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Samuel L. Jackson – Makes the Jump into Director Doug Liman's New Film

Updated: Nov 27, 2023

Samuel L. Jackson

Makes the Jump Into Director Doug Liman's New Film

By Brad Balfour

One thing that pulled actor Samuel L. Jackson into doing Jumper, director Doug Liman's excursion into science fiction, was his fascination for the notion of teleporting. Although his character Roland the Paladin, does not have the power to "jump," he has the power to stop and kill the "Jumpers." As to why... well that's what the whole story is about and that intrigued Jackson.

Jackson is a man who loves films and fantasy. He's the first to admit he's a hardcore comic book fan and that he enjoys playing roles which allow him to push the envelope, the more the merrier. When Liman explored the spy genre with the first installment of the Bourne saga — The Bourne Identity — his hyper-kinetic style set in motion a whole series, so Jackson figured he would do the same with Jumper (based on the book series by Stephen Gould). The 60-year-old Jackson has made a career of crazy and wild cinematic adventures, from roles in the Star Wars series to the lead in Snakes on A Plane. In fact, he's done such a good job that the Guinness Book of World Records has listed him as having been (cumulatively) the most financially successful actor. When you first saw the script for Jumper, what appealed to you about it? I didn't see a script. My first encounter of this film was Doug calling me up and wanting to meet with me. And us having a discussion down in the Village, about what it was and what he was planning to do with it. "Teleportation.... Yeah." He didn't actually tell me that my character [Roland, lead hunter of the Paladins] couldn't teleport. I didn't find that out till later. Were you disappointed? Sort of, yeah. But it's a cool concept. We [Paladins] can't do it, but we still track these kids down and kill them. Part of the story in the beginning was us trying to create this machine that could hold the scars open so we could go through them and chase these kids. Now we have the machine [that can enter their worm hole] and are always trying to find a scar that's fresh.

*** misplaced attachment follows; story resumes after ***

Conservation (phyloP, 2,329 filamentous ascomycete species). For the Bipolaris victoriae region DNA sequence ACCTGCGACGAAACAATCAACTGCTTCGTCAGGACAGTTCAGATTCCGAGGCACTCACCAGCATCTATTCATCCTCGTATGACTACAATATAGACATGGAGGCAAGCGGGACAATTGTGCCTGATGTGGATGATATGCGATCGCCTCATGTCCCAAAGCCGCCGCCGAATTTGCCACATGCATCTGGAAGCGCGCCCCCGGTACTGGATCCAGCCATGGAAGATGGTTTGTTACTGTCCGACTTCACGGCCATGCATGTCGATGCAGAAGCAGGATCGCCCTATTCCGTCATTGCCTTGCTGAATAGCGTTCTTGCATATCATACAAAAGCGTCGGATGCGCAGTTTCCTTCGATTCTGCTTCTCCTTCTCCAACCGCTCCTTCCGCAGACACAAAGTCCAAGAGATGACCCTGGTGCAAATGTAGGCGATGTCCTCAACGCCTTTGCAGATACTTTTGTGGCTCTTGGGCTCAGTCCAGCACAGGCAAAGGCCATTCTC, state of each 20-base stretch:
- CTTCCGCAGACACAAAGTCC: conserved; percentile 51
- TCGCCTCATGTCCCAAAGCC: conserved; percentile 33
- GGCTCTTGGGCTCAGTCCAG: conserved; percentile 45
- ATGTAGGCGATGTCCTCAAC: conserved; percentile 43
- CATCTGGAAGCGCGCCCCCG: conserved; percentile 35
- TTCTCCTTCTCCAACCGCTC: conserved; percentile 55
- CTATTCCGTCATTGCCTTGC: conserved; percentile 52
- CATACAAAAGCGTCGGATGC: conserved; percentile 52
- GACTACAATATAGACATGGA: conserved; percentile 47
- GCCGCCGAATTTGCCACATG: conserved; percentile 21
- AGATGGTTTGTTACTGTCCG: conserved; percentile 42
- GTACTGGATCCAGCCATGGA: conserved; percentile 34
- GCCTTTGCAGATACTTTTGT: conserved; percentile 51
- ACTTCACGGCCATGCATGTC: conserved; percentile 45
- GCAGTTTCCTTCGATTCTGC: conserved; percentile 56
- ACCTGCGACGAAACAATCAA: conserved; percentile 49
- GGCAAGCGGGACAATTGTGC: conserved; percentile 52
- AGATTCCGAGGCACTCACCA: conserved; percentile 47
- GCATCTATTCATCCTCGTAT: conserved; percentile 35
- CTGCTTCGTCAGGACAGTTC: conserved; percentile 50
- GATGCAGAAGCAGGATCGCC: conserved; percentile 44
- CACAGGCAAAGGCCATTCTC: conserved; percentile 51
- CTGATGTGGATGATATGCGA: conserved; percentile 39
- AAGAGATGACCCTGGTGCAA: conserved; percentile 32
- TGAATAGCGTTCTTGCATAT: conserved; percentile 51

What would you do if you could teleport? I'd hang out in Capetown. I like Capetown. It's a great city. I might jump into India, Katmandu, places like that. Jump in and out. I don't want to hang out there. Did you develop a backstory about the Paladins in your own head? I did, and I'm not sure if it's the right one. That was at a time that, when the film opens — the first time you see me — I was talking to a little kid in a bed, my son. I was going off to hunt some jumpers. It was his birthday, and he was asking if I was coming back for his birthday. I had to explain to him that I had this very important job to do. His grandfather, great-grandfather and grandmother had done the job, and now me, and then hopefully one day he would do it. It was an explanation of who the Paladins were and what was happening. I hung on to that, and then Doug started changing it. So I'm not really sure what the back story is now. Hopefully, this film will be successful enough that we can find out what that is — what that war is, when it started, how it is, who discovered who first. Doug Liman seems to be pretty hyperkinetic, the way that you see his films. How is it working with him?

That way (laughs). Doug is the kind of guy where you have to be ready for anything on any given day. You'll be in the middle of something, and Doug will have an idea about something you've already done, and he'll say, ‘We have to go back and do this thing.’ You're like, okay And he'll go, 'No, we've got to do it now.' And that's how it is. You have to drop everything and go and do it. This film is quite hyperkinetic. When you saw it put together, was it what you expected from the script? All films are missing things that you did. You do a lot of stuff, and you go and watch it. Because of time restraints, sometimes, or they just want the movie to move in a certain kind of way. There are lots of things that we did in this film that in the permutation I saw weren't there. So I'm interested in finding out what's still there. Doug has a reputation for making good films. They have a circuitous history, getting there from one place to the next. But they all seem to work. I'm anxious to see what this is. Some people would say you're the bad guy — but my scenario is that the Paladins weren't necessarily bad people In Jumpers. Were you trying to strike a balance by not being too mean and evil? I'm not sure. I was just doing what they asked me to do. Then a short while ago, when we did some enhancement shots, we did a scene where I killed a kid hanging from a tree — because they actually need people to see he is a hardcore guy. I think of him as that. It's not actually true that these kids are just innocent kids.

Hayden [Christensen's character David Rice] jumps in and out of banks stealing money.